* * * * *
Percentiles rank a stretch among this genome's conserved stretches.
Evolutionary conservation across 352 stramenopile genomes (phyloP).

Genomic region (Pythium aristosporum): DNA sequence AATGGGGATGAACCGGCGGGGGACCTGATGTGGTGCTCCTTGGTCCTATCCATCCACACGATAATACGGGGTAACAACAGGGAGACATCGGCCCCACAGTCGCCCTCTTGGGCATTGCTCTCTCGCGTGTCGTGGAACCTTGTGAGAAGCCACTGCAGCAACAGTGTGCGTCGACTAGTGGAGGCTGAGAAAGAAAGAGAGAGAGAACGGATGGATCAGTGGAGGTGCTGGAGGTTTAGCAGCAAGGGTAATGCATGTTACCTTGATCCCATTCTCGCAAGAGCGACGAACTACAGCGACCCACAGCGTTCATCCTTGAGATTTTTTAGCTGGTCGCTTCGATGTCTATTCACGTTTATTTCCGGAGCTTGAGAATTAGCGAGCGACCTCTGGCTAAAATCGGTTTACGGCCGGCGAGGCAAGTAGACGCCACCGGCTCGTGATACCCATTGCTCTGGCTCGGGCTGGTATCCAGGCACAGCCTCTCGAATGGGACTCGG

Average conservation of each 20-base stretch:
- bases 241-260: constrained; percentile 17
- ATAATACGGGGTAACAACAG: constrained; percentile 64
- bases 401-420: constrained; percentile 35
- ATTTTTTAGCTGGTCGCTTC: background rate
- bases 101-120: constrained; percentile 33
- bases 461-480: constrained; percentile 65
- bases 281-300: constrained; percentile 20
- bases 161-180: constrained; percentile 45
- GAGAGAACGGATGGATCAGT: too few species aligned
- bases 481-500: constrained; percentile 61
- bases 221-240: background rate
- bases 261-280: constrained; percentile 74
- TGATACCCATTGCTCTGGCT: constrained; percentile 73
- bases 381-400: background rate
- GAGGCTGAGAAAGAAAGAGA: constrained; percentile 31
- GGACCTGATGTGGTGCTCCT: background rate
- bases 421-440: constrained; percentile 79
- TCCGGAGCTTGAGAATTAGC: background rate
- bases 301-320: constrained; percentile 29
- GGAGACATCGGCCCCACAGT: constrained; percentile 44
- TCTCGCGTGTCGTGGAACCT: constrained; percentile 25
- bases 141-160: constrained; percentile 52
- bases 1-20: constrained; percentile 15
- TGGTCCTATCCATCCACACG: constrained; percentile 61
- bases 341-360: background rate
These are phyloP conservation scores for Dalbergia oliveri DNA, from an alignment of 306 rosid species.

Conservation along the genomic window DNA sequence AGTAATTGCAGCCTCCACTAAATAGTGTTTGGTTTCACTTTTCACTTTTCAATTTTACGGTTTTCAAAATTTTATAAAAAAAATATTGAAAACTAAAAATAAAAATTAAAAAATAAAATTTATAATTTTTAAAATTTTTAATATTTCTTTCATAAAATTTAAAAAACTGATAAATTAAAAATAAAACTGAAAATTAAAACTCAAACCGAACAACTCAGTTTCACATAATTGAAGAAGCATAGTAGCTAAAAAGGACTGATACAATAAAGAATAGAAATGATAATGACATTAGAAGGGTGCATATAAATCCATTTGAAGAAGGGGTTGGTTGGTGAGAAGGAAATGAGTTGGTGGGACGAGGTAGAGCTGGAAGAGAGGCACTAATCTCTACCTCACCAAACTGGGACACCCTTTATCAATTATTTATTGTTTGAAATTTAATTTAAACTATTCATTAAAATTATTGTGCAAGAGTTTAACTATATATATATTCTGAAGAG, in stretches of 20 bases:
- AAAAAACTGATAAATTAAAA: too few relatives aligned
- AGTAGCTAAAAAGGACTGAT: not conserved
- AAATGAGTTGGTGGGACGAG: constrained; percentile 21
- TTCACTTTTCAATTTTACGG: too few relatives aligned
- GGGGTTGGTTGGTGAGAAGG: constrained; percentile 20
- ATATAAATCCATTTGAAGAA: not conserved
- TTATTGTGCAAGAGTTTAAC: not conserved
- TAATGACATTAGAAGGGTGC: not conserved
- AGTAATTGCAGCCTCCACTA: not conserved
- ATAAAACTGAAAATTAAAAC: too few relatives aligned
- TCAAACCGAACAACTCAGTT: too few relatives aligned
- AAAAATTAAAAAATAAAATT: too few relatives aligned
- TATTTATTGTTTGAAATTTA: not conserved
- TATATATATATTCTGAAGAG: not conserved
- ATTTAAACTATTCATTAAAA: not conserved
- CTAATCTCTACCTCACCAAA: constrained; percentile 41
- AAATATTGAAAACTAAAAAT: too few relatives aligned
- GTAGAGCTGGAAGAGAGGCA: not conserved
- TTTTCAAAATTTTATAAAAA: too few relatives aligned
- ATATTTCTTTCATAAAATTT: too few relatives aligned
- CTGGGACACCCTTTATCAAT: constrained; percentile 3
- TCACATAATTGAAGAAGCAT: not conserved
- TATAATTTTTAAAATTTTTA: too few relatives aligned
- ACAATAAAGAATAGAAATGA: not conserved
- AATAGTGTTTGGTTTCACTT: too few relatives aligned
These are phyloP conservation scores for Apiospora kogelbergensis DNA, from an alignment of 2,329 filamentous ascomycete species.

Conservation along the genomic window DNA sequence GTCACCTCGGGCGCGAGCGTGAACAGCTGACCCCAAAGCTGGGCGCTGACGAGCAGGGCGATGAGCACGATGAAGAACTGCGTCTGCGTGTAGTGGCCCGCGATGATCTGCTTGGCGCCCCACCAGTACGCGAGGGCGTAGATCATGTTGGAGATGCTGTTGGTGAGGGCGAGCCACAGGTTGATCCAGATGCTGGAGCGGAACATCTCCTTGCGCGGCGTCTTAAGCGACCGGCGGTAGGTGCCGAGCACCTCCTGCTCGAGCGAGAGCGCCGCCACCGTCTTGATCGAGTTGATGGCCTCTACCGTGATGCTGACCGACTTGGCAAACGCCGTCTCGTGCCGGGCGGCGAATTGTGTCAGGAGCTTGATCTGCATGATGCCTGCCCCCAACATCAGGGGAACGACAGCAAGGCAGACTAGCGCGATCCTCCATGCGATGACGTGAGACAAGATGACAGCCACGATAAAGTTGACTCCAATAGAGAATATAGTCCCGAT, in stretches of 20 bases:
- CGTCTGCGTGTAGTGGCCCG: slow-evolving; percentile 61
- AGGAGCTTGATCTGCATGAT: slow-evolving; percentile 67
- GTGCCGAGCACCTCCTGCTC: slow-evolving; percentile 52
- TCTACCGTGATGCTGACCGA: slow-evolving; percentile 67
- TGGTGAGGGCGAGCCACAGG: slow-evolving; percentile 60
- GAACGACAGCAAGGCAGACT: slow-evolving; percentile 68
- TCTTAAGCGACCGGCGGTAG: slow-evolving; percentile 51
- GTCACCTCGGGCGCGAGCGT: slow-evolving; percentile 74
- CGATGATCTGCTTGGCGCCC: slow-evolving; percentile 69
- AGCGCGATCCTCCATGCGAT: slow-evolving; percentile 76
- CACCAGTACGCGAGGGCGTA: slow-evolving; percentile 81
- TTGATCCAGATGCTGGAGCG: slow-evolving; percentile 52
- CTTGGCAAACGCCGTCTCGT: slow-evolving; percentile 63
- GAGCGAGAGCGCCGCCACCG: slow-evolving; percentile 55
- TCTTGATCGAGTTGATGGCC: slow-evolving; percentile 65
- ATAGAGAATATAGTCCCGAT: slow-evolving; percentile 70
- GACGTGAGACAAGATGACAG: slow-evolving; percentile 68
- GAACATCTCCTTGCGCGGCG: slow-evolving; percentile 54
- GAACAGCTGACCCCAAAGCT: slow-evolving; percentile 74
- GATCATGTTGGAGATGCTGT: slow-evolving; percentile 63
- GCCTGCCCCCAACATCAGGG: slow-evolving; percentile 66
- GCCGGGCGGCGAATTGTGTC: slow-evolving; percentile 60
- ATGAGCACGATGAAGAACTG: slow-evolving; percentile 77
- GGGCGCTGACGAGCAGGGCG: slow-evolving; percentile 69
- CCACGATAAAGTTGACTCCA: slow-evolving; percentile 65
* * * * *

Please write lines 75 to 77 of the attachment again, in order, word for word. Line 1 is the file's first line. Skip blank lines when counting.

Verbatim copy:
- GACGTGAGACAAGATGACAG: slow-evolving; percentile 68
- GAACATCTCCTTGCGCGGCG: slow-evolving; percentile 54
- GAACAGCTGACCCCAAAGCT: slow-evolving; percentile 74